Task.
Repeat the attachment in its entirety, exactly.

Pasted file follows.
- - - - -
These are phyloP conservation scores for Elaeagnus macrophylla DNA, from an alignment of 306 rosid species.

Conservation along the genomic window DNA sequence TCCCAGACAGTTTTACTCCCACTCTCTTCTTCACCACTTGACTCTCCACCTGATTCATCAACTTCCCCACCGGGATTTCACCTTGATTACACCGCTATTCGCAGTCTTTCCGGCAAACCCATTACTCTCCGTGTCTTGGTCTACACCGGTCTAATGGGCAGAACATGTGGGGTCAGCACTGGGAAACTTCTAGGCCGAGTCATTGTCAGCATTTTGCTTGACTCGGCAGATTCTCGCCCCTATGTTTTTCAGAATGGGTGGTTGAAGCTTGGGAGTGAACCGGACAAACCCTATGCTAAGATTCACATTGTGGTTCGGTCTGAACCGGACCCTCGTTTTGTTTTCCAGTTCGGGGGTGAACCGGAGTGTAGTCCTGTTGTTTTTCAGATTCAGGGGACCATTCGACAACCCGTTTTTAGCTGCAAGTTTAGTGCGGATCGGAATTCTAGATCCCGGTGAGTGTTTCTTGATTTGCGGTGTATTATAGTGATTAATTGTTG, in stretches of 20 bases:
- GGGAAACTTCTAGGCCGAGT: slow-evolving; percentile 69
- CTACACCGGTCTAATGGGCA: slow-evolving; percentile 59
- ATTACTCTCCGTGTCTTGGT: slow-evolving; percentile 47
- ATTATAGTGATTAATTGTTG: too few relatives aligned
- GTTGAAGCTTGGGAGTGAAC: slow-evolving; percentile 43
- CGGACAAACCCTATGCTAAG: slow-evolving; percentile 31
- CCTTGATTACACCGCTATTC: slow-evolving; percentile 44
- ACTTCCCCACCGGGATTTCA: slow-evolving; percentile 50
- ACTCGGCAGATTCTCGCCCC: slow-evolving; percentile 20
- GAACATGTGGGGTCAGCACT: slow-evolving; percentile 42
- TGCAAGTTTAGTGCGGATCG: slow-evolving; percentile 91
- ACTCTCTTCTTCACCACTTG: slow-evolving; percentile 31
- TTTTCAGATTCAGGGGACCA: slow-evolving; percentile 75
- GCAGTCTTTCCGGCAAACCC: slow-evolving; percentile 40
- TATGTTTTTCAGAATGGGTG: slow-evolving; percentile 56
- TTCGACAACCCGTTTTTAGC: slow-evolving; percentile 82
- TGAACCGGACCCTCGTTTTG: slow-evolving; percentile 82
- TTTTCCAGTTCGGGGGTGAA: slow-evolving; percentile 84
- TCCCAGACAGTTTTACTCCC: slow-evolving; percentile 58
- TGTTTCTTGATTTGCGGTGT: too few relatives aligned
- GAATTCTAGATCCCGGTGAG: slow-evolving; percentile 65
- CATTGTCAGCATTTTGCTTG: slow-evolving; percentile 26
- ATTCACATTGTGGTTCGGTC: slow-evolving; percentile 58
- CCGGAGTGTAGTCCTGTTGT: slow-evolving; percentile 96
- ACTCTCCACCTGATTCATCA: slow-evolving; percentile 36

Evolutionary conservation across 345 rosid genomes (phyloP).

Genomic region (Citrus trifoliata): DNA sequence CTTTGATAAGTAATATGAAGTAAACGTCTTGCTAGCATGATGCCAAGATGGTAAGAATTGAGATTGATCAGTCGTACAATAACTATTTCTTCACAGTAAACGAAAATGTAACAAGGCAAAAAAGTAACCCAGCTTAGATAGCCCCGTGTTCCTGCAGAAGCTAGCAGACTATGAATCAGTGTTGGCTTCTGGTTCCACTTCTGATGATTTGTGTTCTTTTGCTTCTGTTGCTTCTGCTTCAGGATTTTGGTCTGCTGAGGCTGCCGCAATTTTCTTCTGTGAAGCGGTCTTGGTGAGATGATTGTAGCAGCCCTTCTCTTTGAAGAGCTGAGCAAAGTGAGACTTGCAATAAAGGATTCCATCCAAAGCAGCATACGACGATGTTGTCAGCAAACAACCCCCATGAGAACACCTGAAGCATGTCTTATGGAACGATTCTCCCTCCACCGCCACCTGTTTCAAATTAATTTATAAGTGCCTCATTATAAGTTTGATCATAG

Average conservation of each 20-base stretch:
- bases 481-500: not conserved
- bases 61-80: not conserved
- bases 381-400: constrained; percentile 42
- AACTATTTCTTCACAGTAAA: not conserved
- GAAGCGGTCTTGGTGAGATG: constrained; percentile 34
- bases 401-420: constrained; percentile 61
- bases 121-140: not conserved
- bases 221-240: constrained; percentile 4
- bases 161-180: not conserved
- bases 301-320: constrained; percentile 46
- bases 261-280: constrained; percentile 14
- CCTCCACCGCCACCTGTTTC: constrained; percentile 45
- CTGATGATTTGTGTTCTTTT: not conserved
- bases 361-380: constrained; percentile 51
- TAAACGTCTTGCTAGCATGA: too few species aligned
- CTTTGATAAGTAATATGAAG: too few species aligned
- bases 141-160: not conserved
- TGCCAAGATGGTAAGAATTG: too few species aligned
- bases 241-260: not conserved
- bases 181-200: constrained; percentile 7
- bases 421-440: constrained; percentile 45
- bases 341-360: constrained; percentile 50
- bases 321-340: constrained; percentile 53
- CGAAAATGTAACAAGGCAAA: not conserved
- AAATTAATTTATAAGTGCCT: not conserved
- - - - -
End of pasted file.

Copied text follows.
These are phyloP conservation scores for Elaeagnus macrophylla DNA, from an alignment of 306 rosid species.

Conservation along the genomic window DNA sequence TCCCAGACAGTTTTACTCCCACTCTCTTCTTCACCACTTGACTCTCCACCTGATTCATCAACTTCCCCACCGGGATTTCACCTTGATTACACCGCTATTCGCAGTCTTTCCGGCAAACCCATTACTCTCCGTGTCTTGGTCTACACCGGTCTAATGGGCAGAACATGTGGGGTCAGCACTGGGAAACTTCTAGGCCGAGTCATTGTCAGCATTTTGCTTGACTCGGCAGATTCTCGCCCCTATGTTTTTCAGAATGGGTGGTTGAAGCTTGGGAGTGAACCGGACAAACCCTATGCTAAGATTCACATTGTGGTTCGGTCTGAACCGGACCCTCGTTTTGTTTTCCAGTTCGGGGGTGAACCGGAGTGTAGTCCTGTTGTTTTTCAGATTCAGGGGACCATTCGACAACCCGTTTTTAGCTGCAAGTTTAGTGCGGATCGGAATTCTAGATCCCGGTGAGTGTTTCTTGATTTGCGGTGTATTATAGTGATTAATTGTTG, in stretches of 20 bases:
- GGGAAACTTCTAGGCCGAGT: slow-evolving; percentile 69
- CTACACCGGTCTAATGGGCA: slow-evolving; percentile 59
- ATTACTCTCCGTGTCTTGGT: slow-evolving; percentile 47
- ATTATAGTGATTAATTGTTG: too few relatives aligned
- GTTGAAGCTTGGGAGTGAAC: slow-evolving; percentile 43
- CGGACAAACCCTATGCTAAG: slow-evolving; percentile 31
- CCTTGATTACACCGCTATTC: slow-evolving; percentile 44
- ACTTCCCCACCGGGATTTCA: slow-evolving; percentile 50
- ACTCGGCAGATTCTCGCCCC: slow-evolving; percentile 20
- GAACATGTGGGGTCAGCACT: slow-evolving; percentile 42
- TGCAAGTTTAGTGCGGATCG: slow-evolving; percentile 91
- ACTCTCTTCTTCACCACTTG: slow-evolving; percentile 31
- TTTTCAGATTCAGGGGACCA: slow-evolving; percentile 75
- GCAGTCTTTCCGGCAAACCC: slow-evolving; percentile 40
- TATGTTTTTCAGAATGGGTG: slow-evolving; percentile 56
- TTCGACAACCCGTTTTTAGC: slow-evolving; percentile 82
- TGAACCGGACCCTCGTTTTG: slow-evolving; percentile 82
- TTTTCCAGTTCGGGGGTGAA: slow-evolving; percentile 84
- TCCCAGACAGTTTTACTCCC: slow-evolving; percentile 58
- TGTTTCTTGATTTGCGGTGT: too few relatives aligned
- GAATTCTAGATCCCGGTGAG: slow-evolving; percentile 65
- CATTGTCAGCATTTTGCTTG: slow-evolving; percentile 26
- ATTCACATTGTGGTTCGGTC: slow-evolving; percentile 58
- CCGGAGTGTAGTCCTGTTGT: slow-evolving; percentile 96
- ACTCTCCACCTGATTCATCA: slow-evolving; percentile 36

Evolutionary conservation across 345 rosid genomes (phyloP).

Genomic region (Citrus trifoliata): DNA sequence CTTTGATAAGTAATATGAAGTAAACGTCTTGCTAGCATGATGCCAAGATGGTAAGAATTGAGATTGATCAGTCGTACAATAACTATTTCTTCACAGTAAACGAAAATGTAACAAGGCAAAAAAGTAACCCAGCTTAGATAGCCCCGTGTTCCTGCAGAAGCTAGCAGACTATGAATCAGTGTTGGCTTCTGGTTCCACTTCTGATGATTTGTGTTCTTTTGCTTCTGTTGCTTCTGCTTCAGGATTTTGGTCTGCTGAGGCTGCCGCAATTTTCTTCTGTGAAGCGGTCTTGGTGAGATGATTGTAGCAGCCCTTCTCTTTGAAGAGCTGAGCAAAGTGAGACTTGCAATAAAGGATTCCATCCAAAGCAGCATACGACGATGTTGTCAGCAAACAACCCCCATGAGAACACCTGAAGCATGTCTTATGGAACGATTCTCCCTCCACCGCCACCTGTTTCAAATTAATTTATAAGTGCCTCATTATAAGTTTGATCATAG

Average conservation of each 20-base stretch:
- bases 481-500: not conserved
- bases 61-80: not conserved
- bases 381-400: constrained; percentile 42
- AACTATTTCTTCACAGTAAA: not conserved
- GAAGCGGTCTTGGTGAGATG: constrained; percentile 34
- bases 401-420: constrained; percentile 61
- bases 121-140: not conserved
- bases 221-240: constrained; percentile 4
- bases 161-180: not conserved
- bases 301-320: constrained; percentile 46
- bases 261-280: constrained; percentile 14
- CCTCCACCGCCACCTGTTTC: constrained; percentile 45
- CTGATGATTTGTGTTCTTTT: not conserved
- bases 361-380: constrained; percentile 51
- TAAACGTCTTGCTAGCATGA: too few species aligned
- CTTTGATAAGTAATATGAAG: too few species aligned
- bases 141-160: not conserved
- TGCCAAGATGGTAAGAATTG: too few species aligned
- bases 241-260: not conserved
- bases 181-200: constrained; percentile 7
- bases 421-440: constrained; percentile 45
- bases 341-360: constrained; percentile 50
- bases 321-340: constrained; percentile 53
- CGAAAATGTAACAAGGCAAA: not conserved
- AAATTAATTTATAAGTGCCT: not conserved